In response to “GOP in Charlotte to plan next move” (Jan. 23):
GOP can’t get right message out because it’s not listening
It isn’t, as New Hampshire Republican Chairman Wayne MacDonald said, that the GOP needs to do a “better job of getting our message out.”
I’m a 65-year-old pro-choice, gay woman. I’m also a small business owner, get Social Security, have a concealed weapons permit, and I’m for stricter gun control laws.
Two of the most wonderful folks I know are illegal immigrants who are adding more to the small mountain community where we own a home than many natives.
GOP, forget improving your message; instead get the message so many are sending you.
In response to “Time to invest back into Panthers” (Jan. 20 Viewpoint):
Richardson made hefty profit on Panthers, let him reinvest it
While Steve Luquire’s points about the rewards of having the Panthers franchise in Charlotte certainly ring true, he forgets to mention that the franchise, purchased in 1993 for $140 million, is now worth $1 billion.
It seems Mr. Richardson has been handsomely rewarded for his $140 million investment.
Additionally, 40 percent of the stadium was funded by the sale of PSLs and luxury boxes, and now Mr. Richardson is majority owner of the stadium.
If he thinks the Panthers are worthy of investment, perhaps he should put more of his money on the line, versus burdening the already over-burdened taxpayer.
David R. Brown
Obama said we must trim debt; now buckle down and do it
In all of the critiquing of President Obama’s inaugural speech, no one seems to quote this line: “We must make the hard choices to reduce the cost of health care and the size of our deficit.”
As he laid out what “we the people” must do to fulfill the founders’ dreams, he recognized that deficit reduction must also be a part of the agenda.
While I support most of his goals, it’s time for him to put his money where his mouth is.
For government to provide the equalizing platform for all citizens, it must also be fiscally viable. Best wishes, Mr. President.
Obama selectively enforces laws, so governors can too
In a recent editorial (“Another guns misfire,” Jan. 19), the Observer editorial board lambasted several governors who vowed not to enforce new federal gun laws. “… Federal law is the ‘supreme law of the land,’ and states are bound by it,” the board said.
Yet editors made no mention of the Obama administration’s policy of not enforcing federal immigration laws, marijuana trafficking laws or the Defense of Marriage Act.
I don’t have a journalism degree, but I can spell hypocrite – and I can spot one a mile away.
Alan T. Williams
In response to N.C. Opinions: Raleigh “Both parties like clean water; N.C. should fund it” (Jan. 9 Editorial):
Clean water is critical; give it priority in next state budget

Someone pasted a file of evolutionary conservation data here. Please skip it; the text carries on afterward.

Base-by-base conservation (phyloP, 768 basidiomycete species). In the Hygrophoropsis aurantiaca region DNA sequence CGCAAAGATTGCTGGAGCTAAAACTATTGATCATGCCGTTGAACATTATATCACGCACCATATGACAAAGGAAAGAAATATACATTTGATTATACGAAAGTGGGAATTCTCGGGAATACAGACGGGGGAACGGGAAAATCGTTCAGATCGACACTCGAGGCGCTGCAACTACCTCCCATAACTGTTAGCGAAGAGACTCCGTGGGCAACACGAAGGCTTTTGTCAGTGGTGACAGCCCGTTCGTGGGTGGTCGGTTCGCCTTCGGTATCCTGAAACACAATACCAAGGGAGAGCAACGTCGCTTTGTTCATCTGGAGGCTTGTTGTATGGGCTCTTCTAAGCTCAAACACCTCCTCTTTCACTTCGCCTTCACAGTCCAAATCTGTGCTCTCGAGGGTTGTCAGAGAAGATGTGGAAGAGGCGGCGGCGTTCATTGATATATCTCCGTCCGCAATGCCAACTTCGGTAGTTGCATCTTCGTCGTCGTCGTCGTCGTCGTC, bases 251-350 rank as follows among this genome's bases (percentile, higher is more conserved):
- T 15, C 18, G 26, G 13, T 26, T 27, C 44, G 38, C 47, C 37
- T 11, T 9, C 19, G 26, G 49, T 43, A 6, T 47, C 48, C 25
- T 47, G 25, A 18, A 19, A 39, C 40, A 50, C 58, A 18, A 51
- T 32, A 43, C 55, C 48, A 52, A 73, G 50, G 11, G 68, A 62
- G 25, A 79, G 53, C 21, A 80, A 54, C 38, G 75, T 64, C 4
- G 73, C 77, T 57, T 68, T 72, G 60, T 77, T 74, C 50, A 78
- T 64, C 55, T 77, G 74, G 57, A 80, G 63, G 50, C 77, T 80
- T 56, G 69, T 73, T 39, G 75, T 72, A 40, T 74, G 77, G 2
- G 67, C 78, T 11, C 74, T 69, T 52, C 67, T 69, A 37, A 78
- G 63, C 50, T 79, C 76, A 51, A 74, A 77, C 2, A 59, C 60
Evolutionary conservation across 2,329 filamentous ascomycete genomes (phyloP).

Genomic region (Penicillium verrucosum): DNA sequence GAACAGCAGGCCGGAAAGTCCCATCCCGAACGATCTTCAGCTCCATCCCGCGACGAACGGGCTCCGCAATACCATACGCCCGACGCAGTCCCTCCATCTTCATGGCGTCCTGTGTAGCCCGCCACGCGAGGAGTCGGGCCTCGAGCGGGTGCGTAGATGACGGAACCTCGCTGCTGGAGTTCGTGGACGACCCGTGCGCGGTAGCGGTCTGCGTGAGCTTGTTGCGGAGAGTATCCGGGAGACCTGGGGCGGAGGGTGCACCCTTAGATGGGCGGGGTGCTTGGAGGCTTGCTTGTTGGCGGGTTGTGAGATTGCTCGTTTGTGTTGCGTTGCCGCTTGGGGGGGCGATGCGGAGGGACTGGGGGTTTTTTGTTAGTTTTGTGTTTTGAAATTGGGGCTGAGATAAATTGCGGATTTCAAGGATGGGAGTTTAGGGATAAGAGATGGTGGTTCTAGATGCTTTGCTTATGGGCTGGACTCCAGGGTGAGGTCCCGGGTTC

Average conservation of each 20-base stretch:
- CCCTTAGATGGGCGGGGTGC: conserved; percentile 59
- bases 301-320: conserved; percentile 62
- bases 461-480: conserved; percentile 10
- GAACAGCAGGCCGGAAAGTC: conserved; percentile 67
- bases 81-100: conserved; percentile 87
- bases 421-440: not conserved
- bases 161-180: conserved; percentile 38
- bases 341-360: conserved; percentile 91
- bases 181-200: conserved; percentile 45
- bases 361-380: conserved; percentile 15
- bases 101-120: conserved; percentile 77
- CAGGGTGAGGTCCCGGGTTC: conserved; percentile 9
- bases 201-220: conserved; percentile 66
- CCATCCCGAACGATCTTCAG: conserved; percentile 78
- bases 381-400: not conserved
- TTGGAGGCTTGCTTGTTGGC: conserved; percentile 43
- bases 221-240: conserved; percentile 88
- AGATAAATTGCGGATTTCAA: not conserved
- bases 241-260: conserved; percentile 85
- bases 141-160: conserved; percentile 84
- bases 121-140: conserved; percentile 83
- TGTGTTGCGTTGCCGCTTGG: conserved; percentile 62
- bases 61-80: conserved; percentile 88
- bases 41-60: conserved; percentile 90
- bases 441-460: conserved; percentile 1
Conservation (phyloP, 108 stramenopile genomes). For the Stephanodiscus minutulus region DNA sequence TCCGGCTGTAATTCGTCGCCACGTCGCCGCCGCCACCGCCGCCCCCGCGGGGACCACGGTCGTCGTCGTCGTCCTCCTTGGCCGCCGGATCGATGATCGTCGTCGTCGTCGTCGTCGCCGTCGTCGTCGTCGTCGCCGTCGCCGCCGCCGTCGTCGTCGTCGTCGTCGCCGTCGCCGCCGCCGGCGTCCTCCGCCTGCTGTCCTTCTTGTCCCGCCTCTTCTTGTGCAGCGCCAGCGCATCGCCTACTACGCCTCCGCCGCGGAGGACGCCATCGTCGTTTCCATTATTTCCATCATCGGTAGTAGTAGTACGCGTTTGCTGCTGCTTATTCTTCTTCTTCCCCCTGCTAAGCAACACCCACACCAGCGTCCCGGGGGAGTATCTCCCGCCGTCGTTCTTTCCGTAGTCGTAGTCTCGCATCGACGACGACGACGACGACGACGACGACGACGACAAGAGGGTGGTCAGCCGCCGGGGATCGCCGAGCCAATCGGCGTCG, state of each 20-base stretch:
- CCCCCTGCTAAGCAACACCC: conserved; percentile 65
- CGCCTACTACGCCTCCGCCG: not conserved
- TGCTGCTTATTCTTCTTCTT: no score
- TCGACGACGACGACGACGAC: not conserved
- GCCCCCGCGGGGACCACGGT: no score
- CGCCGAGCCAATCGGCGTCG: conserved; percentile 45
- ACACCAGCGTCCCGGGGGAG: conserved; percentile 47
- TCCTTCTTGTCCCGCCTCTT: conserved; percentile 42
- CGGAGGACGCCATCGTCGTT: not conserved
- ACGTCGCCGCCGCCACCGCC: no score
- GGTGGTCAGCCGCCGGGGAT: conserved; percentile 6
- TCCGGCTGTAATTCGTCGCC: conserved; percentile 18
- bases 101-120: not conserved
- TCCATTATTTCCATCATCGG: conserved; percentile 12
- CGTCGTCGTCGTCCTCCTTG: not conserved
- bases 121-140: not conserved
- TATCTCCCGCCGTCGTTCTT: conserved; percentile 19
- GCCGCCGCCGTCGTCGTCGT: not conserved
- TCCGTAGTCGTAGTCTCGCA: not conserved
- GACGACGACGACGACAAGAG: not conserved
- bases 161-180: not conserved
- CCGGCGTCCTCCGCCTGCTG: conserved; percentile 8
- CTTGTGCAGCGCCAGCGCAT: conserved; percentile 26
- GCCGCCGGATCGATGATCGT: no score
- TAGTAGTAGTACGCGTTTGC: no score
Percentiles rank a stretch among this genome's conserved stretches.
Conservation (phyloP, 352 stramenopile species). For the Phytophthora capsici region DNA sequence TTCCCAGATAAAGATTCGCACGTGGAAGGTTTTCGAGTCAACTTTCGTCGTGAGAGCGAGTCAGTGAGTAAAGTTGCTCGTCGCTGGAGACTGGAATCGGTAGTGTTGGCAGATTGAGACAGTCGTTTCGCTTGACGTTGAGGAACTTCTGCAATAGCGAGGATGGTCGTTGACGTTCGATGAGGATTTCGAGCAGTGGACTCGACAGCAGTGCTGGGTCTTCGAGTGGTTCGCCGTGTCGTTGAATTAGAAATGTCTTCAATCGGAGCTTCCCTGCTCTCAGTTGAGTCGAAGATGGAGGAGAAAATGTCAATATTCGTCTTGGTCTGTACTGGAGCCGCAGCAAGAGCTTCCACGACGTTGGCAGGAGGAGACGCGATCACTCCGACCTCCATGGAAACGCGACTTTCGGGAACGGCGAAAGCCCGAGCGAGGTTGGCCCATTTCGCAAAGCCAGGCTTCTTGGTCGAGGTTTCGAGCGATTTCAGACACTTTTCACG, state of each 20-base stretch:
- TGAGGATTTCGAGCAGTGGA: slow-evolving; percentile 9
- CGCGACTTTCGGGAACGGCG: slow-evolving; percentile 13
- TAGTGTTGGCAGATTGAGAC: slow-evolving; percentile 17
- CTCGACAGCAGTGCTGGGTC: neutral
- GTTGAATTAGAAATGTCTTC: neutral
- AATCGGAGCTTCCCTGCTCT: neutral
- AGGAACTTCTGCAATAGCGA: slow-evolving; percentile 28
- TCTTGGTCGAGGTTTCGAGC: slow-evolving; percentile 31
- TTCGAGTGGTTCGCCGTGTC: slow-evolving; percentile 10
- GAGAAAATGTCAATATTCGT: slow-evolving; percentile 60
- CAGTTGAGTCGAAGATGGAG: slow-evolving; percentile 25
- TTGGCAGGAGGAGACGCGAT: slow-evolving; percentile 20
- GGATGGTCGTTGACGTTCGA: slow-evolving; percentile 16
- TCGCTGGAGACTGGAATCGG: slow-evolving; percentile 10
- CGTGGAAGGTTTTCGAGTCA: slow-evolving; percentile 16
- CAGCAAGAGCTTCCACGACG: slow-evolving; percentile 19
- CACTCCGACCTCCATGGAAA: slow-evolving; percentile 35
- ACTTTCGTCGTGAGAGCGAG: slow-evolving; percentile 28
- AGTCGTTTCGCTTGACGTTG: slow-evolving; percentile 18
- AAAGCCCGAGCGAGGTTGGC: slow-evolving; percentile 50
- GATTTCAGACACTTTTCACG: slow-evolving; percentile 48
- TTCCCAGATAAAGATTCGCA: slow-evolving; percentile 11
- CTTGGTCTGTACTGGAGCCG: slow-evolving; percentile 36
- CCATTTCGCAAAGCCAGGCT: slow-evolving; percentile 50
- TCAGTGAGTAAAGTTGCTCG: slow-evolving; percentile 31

The writer is chair of the Clean Water Management Trust Fund Board of Trustees.
A recent editorial acknowledged that clean water is critical to North Carolina’s economic development and protection of its natural heritage.
The Clean Water Management Trust Fund (CWMTF) is a non-regulatory program driven by local needs for water quality protection and restoration.
The demand remains great for CWMTF funds. Infrastructure needs alone for drinking water, wastewater and stormwater are estimated at $16.6 billion between 2005 and 2030.
Water is the state’s most valuable natural asset. It plays a key role in helping to sustain our major state economies of agriculture, tourism and recreation.
The CWMTF has proven itself to be an essential part of local and statewide efforts to support economic and environmental health. It should receive priority for additional and recurring funding in the next budget.
John B. McMillan
In response to “Some experts take aim at ‘breast is best’ claims” (Jan. 22 Carolina Living):
Quit fanning flames of tired,
old debate about breastfeeding
Reigniting the old “is breast best” argument is a fun parlor game for news outlets, I suppose. But a reasonable person who steps back and looks at biology and evolution shouldn’t really have any questions about this.
Does anyone really think a concoction created by pharmaceutical companies would be in any way the equal of the diet that has sustained human infants for millions of years?
It’s a silly argument and one I wish you’d stop encouraging.
Wooten Lee Schmitz
In response to “Hobby Lobby can’t control what employees do with paychecks” (Jan. 23 Forum):
Employer shouldn’t have to fund act it finds reprehensible
Even if one grants that an employee has a moral and legal right to use a contraceptive to kill her unborn child, she has no constitutional right to expect her employer to pay for it.
Hobby Lobby may have never had the moral or legal right to control how employees spend their earnings, but it certainly has the right and duty to not use its own earnings to fund what it deems morally reprehensible.